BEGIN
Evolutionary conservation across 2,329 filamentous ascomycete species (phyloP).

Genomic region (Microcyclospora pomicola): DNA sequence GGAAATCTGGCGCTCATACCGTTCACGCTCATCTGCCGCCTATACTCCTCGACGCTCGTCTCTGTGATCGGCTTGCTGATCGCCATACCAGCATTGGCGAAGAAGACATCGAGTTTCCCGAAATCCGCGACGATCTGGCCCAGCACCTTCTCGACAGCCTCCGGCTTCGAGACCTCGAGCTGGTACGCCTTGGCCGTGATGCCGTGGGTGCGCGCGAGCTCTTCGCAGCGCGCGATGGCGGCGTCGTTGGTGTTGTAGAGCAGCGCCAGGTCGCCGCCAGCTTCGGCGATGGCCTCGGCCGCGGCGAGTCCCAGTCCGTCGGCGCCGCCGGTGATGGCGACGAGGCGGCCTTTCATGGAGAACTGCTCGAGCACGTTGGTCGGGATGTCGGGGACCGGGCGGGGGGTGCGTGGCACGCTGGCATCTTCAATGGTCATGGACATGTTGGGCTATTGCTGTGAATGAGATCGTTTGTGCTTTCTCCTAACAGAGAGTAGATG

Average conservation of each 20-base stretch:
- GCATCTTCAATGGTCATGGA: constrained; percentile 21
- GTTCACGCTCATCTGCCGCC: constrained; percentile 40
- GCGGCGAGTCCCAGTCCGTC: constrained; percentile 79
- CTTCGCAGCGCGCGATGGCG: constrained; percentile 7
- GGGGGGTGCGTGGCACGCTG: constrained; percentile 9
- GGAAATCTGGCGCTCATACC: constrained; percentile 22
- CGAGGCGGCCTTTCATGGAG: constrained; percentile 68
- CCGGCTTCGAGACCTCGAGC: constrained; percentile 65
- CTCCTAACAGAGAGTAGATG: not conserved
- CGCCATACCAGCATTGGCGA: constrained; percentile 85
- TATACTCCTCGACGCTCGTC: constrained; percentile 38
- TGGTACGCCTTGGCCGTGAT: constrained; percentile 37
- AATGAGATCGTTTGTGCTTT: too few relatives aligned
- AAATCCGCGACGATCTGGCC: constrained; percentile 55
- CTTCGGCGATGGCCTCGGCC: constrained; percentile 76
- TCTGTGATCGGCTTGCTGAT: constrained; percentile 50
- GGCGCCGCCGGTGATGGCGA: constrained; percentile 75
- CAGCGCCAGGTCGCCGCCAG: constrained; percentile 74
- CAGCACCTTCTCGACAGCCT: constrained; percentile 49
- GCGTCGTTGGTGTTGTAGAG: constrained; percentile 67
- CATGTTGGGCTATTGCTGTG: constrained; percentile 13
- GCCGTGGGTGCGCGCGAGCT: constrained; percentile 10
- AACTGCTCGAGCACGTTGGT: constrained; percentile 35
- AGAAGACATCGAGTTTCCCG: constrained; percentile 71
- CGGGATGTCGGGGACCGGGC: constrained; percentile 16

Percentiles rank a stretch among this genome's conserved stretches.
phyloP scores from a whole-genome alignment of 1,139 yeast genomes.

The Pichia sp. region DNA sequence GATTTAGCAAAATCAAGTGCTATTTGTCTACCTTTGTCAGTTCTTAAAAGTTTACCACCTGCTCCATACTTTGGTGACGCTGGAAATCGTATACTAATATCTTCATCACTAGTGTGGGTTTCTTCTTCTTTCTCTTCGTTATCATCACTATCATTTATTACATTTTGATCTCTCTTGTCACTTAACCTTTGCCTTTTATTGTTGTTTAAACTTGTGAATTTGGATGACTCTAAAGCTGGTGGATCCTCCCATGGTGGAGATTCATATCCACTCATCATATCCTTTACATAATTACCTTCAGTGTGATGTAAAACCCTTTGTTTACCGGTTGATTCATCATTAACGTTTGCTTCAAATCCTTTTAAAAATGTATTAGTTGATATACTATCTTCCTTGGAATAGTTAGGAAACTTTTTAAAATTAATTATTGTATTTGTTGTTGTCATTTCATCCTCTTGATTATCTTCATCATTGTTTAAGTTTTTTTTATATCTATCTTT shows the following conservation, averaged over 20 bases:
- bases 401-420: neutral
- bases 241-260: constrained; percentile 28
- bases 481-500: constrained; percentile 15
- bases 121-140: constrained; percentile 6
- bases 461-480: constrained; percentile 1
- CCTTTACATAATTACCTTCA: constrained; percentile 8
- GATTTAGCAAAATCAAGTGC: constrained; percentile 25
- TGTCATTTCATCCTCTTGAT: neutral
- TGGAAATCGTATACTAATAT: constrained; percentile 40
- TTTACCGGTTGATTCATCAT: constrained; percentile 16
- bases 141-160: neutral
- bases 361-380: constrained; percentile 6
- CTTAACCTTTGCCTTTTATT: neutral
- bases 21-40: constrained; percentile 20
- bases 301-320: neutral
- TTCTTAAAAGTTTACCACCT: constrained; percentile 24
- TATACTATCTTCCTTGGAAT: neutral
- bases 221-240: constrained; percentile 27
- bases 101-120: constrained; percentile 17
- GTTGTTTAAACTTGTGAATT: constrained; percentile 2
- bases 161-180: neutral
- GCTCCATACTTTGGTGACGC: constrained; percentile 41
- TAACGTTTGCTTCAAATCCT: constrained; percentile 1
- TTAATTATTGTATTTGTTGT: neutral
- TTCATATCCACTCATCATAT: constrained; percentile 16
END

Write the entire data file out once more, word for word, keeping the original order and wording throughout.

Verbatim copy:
Evolutionary conservation across 2,329 filamentous ascomycete species (phyloP).

Genomic region (Microcyclospora pomicola): DNA sequence GGAAATCTGGCGCTCATACCGTTCACGCTCATCTGCCGCCTATACTCCTCGACGCTCGTCTCTGTGATCGGCTTGCTGATCGCCATACCAGCATTGGCGAAGAAGACATCGAGTTTCCCGAAATCCGCGACGATCTGGCCCAGCACCTTCTCGACAGCCTCCGGCTTCGAGACCTCGAGCTGGTACGCCTTGGCCGTGATGCCGTGGGTGCGCGCGAGCTCTTCGCAGCGCGCGATGGCGGCGTCGTTGGTGTTGTAGAGCAGCGCCAGGTCGCCGCCAGCTTCGGCGATGGCCTCGGCCGCGGCGAGTCCCAGTCCGTCGGCGCCGCCGGTGATGGCGACGAGGCGGCCTTTCATGGAGAACTGCTCGAGCACGTTGGTCGGGATGTCGGGGACCGGGCGGGGGGTGCGTGGCACGCTGGCATCTTCAATGGTCATGGACATGTTGGGCTATTGCTGTGAATGAGATCGTTTGTGCTTTCTCCTAACAGAGAGTAGATG

Average conservation of each 20-base stretch:
- GCATCTTCAATGGTCATGGA: constrained; percentile 21
- GTTCACGCTCATCTGCCGCC: constrained; percentile 40
- GCGGCGAGTCCCAGTCCGTC: constrained; percentile 79
- CTTCGCAGCGCGCGATGGCG: constrained; percentile 7
- GGGGGGTGCGTGGCACGCTG: constrained; percentile 9
- GGAAATCTGGCGCTCATACC: constrained; percentile 22
- CGAGGCGGCCTTTCATGGAG: constrained; percentile 68
- CCGGCTTCGAGACCTCGAGC: constrained; percentile 65
- CTCCTAACAGAGAGTAGATG: not conserved
- CGCCATACCAGCATTGGCGA: constrained; percentile 85
- TATACTCCTCGACGCTCGTC: constrained; percentile 38
- TGGTACGCCTTGGCCGTGAT: constrained; percentile 37
- AATGAGATCGTTTGTGCTTT: too few relatives aligned
- AAATCCGCGACGATCTGGCC: constrained; percentile 55
- CTTCGGCGATGGCCTCGGCC: constrained; percentile 76
- TCTGTGATCGGCTTGCTGAT: constrained; percentile 50
- GGCGCCGCCGGTGATGGCGA: constrained; percentile 75
- CAGCGCCAGGTCGCCGCCAG: constrained; percentile 74
- CAGCACCTTCTCGACAGCCT: constrained; percentile 49
- GCGTCGTTGGTGTTGTAGAG: constrained; percentile 67
- CATGTTGGGCTATTGCTGTG: constrained; percentile 13
- GCCGTGGGTGCGCGCGAGCT: constrained; percentile 10
- AACTGCTCGAGCACGTTGGT: constrained; percentile 35
- AGAAGACATCGAGTTTCCCG: constrained; percentile 71
- CGGGATGTCGGGGACCGGGC: constrained; percentile 16

Percentiles rank a stretch among this genome's conserved stretches.
phyloP scores from a whole-genome alignment of 1,139 yeast genomes.

The Pichia sp. region DNA sequence GATTTAGCAAAATCAAGTGCTATTTGTCTACCTTTGTCAGTTCTTAAAAGTTTACCACCTGCTCCATACTTTGGTGACGCTGGAAATCGTATACTAATATCTTCATCACTAGTGTGGGTTTCTTCTTCTTTCTCTTCGTTATCATCACTATCATTTATTACATTTTGATCTCTCTTGTCACTTAACCTTTGCCTTTTATTGTTGTTTAAACTTGTGAATTTGGATGACTCTAAAGCTGGTGGATCCTCCCATGGTGGAGATTCATATCCACTCATCATATCCTTTACATAATTACCTTCAGTGTGATGTAAAACCCTTTGTTTACCGGTTGATTCATCATTAACGTTTGCTTCAAATCCTTTTAAAAATGTATTAGTTGATATACTATCTTCCTTGGAATAGTTAGGAAACTTTTTAAAATTAATTATTGTATTTGTTGTTGTCATTTCATCCTCTTGATTATCTTCATCATTGTTTAAGTTTTTTTTATATCTATCTTT shows the following conservation, averaged over 20 bases:
- bases 401-420: neutral
- bases 241-260: constrained; percentile 28
- bases 481-500: constrained; percentile 15
- bases 121-140: constrained; percentile 6
- bases 461-480: constrained; percentile 1
- CCTTTACATAATTACCTTCA: constrained; percentile 8
- GATTTAGCAAAATCAAGTGC: constrained; percentile 25
- TGTCATTTCATCCTCTTGAT: neutral
- TGGAAATCGTATACTAATAT: constrained; percentile 40
- TTTACCGGTTGATTCATCAT: constrained; percentile 16
- bases 141-160: neutral
- bases 361-380: constrained; percentile 6
- CTTAACCTTTGCCTTTTATT: neutral
- bases 21-40: constrained; percentile 20
- bases 301-320: neutral
- TTCTTAAAAGTTTACCACCT: constrained; percentile 24
- TATACTATCTTCCTTGGAAT: neutral
- bases 221-240: constrained; percentile 27
- bases 101-120: constrained; percentile 17
- GTTGTTTAAACTTGTGAATT: constrained; percentile 2
- bases 161-180: neutral
- GCTCCATACTTTGGTGACGC: constrained; percentile 41
- TAACGTTTGCTTCAAATCCT: constrained; percentile 1
- TTAATTATTGTATTTGTTGT: neutral
- TTCATATCCACTCATCATAT: constrained; percentile 16